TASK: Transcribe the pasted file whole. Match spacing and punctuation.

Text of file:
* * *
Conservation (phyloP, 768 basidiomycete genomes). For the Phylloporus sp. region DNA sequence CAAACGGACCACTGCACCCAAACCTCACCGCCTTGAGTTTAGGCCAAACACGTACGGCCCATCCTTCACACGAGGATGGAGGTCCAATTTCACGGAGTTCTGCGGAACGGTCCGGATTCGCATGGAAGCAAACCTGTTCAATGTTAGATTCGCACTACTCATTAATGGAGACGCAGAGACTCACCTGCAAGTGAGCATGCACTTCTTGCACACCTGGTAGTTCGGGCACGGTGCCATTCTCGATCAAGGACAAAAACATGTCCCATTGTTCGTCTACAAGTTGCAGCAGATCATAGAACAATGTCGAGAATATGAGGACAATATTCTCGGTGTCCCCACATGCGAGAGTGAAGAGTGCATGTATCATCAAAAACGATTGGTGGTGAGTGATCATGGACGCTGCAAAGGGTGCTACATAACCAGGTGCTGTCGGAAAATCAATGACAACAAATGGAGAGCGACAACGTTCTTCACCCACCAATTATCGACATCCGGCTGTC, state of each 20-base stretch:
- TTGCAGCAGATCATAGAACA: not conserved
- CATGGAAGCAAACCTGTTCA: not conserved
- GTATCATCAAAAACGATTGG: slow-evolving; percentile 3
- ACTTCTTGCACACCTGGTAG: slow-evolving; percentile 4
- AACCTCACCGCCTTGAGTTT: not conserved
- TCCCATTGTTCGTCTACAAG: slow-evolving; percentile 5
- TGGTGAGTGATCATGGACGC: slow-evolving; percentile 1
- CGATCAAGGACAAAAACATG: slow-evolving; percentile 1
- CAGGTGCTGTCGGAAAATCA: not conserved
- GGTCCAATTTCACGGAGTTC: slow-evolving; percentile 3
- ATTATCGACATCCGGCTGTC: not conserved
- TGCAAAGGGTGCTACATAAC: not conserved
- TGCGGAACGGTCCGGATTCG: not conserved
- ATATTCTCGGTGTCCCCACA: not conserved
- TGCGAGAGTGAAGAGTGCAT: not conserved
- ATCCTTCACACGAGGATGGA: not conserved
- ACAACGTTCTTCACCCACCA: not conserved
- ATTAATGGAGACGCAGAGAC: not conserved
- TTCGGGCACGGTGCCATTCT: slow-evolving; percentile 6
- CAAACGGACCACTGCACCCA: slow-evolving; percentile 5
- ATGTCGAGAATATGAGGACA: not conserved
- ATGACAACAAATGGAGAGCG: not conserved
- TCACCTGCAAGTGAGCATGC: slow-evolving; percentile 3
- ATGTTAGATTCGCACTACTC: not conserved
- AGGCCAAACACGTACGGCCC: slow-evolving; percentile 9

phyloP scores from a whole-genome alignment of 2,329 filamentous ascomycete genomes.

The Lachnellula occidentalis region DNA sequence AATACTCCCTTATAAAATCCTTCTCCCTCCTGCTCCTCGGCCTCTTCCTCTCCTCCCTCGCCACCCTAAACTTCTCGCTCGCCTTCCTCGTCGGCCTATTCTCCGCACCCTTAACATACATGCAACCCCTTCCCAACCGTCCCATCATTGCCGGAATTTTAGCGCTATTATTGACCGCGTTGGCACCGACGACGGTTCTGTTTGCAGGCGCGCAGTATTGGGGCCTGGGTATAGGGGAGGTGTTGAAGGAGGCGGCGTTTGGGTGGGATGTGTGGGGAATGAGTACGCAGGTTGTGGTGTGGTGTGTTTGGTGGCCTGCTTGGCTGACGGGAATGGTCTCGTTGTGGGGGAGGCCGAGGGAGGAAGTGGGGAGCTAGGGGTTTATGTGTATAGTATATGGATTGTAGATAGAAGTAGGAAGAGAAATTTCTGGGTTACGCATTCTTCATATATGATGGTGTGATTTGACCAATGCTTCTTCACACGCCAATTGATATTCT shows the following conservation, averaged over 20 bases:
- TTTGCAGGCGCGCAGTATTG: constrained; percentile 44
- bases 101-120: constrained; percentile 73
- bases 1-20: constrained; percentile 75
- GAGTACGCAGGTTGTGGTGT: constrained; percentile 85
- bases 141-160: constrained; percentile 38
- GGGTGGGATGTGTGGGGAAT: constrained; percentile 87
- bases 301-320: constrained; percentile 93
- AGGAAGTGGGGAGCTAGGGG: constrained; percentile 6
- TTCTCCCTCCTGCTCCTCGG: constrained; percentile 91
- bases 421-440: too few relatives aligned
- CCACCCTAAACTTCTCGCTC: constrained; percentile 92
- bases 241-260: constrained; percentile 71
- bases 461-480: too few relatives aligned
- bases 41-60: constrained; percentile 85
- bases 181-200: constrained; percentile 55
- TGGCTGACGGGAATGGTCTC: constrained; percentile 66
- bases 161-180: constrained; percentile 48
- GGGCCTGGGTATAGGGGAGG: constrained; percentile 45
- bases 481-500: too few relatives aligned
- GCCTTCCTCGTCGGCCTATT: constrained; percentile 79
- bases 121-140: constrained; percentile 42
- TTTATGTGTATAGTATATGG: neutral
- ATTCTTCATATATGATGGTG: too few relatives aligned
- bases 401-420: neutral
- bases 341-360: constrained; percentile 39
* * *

Conservation (phyloP, 768 basidiomycete genomes). For the Phylloporus sp. region DNA sequence CAAACGGACCACTGCACCCAAACCTCACCGCCTTGAGTTTAGGCCAAACACGTACGGCCCATCCTTCACACGAGGATGGAGGTCCAATTTCACGGAGTTCTGCGGAACGGTCCGGATTCGCATGGAAGCAAACCTGTTCAATGTTAGATTCGCACTACTCATTAATGGAGACGCAGAGACTCACCTGCAAGTGAGCATGCACTTCTTGCACACCTGGTAGTTCGGGCACGGTGCCATTCTCGATCAAGGACAAAAACATGTCCCATTGTTCGTCTACAAGTTGCAGCAGATCATAGAACAATGTCGAGAATATGAGGACAATATTCTCGGTGTCCCCACATGCGAGAGTGAAGAGTGCATGTATCATCAAAAACGATTGGTGGTGAGTGATCATGGACGCTGCAAAGGGTGCTACATAACCAGGTGCTGTCGGAAAATCAATGACAACAAATGGAGAGCGACAACGTTCTTCACCCACCAATTATCGACATCCGGCTGTC, state of each 20-base stretch:
- TTGCAGCAGATCATAGAACA: not conserved
- CATGGAAGCAAACCTGTTCA: not conserved
- GTATCATCAAAAACGATTGG: slow-evolving; percentile 3
- ACTTCTTGCACACCTGGTAG: slow-evolving; percentile 4
- AACCTCACCGCCTTGAGTTT: not conserved
- TCCCATTGTTCGTCTACAAG: slow-evolving; percentile 5
- TGGTGAGTGATCATGGACGC: slow-evolving; percentile 1
- CGATCAAGGACAAAAACATG: slow-evolving; percentile 1
- CAGGTGCTGTCGGAAAATCA: not conserved
- GGTCCAATTTCACGGAGTTC: slow-evolving; percentile 3
- ATTATCGACATCCGGCTGTC: not conserved
- TGCAAAGGGTGCTACATAAC: not conserved
- TGCGGAACGGTCCGGATTCG: not conserved
- ATATTCTCGGTGTCCCCACA: not conserved
- TGCGAGAGTGAAGAGTGCAT: not conserved
- ATCCTTCACACGAGGATGGA: not conserved
- ACAACGTTCTTCACCCACCA: not conserved
- ATTAATGGAGACGCAGAGAC: not conserved
- TTCGGGCACGGTGCCATTCT: slow-evolving; percentile 6
- CAAACGGACCACTGCACCCA: slow-evolving; percentile 5
- ATGTCGAGAATATGAGGACA: not conserved
- ATGACAACAAATGGAGAGCG: not conserved
- TCACCTGCAAGTGAGCATGC: slow-evolving; percentile 3
- ATGTTAGATTCGCACTACTC: not conserved
- AGGCCAAACACGTACGGCCC: slow-evolving; percentile 9

phyloP scores from a whole-genome alignment of 2,329 filamentous ascomycete genomes.

The Lachnellula occidentalis region DNA sequence AATACTCCCTTATAAAATCCTTCTCCCTCCTGCTCCTCGGCCTCTTCCTCTCCTCCCTCGCCACCCTAAACTTCTCGCTCGCCTTCCTCGTCGGCCTATTCTCCGCACCCTTAACATACATGCAACCCCTTCCCAACCGTCCCATCATTGCCGGAATTTTAGCGCTATTATTGACCGCGTTGGCACCGACGACGGTTCTGTTTGCAGGCGCGCAGTATTGGGGCCTGGGTATAGGGGAGGTGTTGAAGGAGGCGGCGTTTGGGTGGGATGTGTGGGGAATGAGTACGCAGGTTGTGGTGTGGTGTGTTTGGTGGCCTGCTTGGCTGACGGGAATGGTCTCGTTGTGGGGGAGGCCGAGGGAGGAAGTGGGGAGCTAGGGGTTTATGTGTATAGTATATGGATTGTAGATAGAAGTAGGAAGAGAAATTTCTGGGTTACGCATTCTTCATATATGATGGTGTGATTTGACCAATGCTTCTTCACACGCCAATTGATATTCT shows the following conservation, averaged over 20 bases:
- TTTGCAGGCGCGCAGTATTG: constrained; percentile 44
- bases 101-120: constrained; percentile 73
- bases 1-20: constrained; percentile 75
- GAGTACGCAGGTTGTGGTGT: constrained; percentile 85
- bases 141-160: constrained; percentile 38
- GGGTGGGATGTGTGGGGAAT: constrained; percentile 87
- bases 301-320: constrained; percentile 93
- AGGAAGTGGGGAGCTAGGGG: constrained; percentile 6
- TTCTCCCTCCTGCTCCTCGG: constrained; percentile 91
- bases 421-440: too few relatives aligned
- CCACCCTAAACTTCTCGCTC: constrained; percentile 92
- bases 241-260: constrained; percentile 71
- bases 461-480: too few relatives aligned
- bases 41-60: constrained; percentile 85
- bases 181-200: constrained; percentile 55
- TGGCTGACGGGAATGGTCTC: constrained; percentile 66
- bases 161-180: constrained; percentile 48
- GGGCCTGGGTATAGGGGAGG: constrained; percentile 45
- bases 481-500: too few relatives aligned
- GCCTTCCTCGTCGGCCTATT: constrained; percentile 79
- bases 121-140: constrained; percentile 42
- TTTATGTGTATAGTATATGG: neutral
- ATTCTTCATATATGATGGTG: too few relatives aligned
- bases 401-420: neutral
- bases 341-360: constrained; percentile 39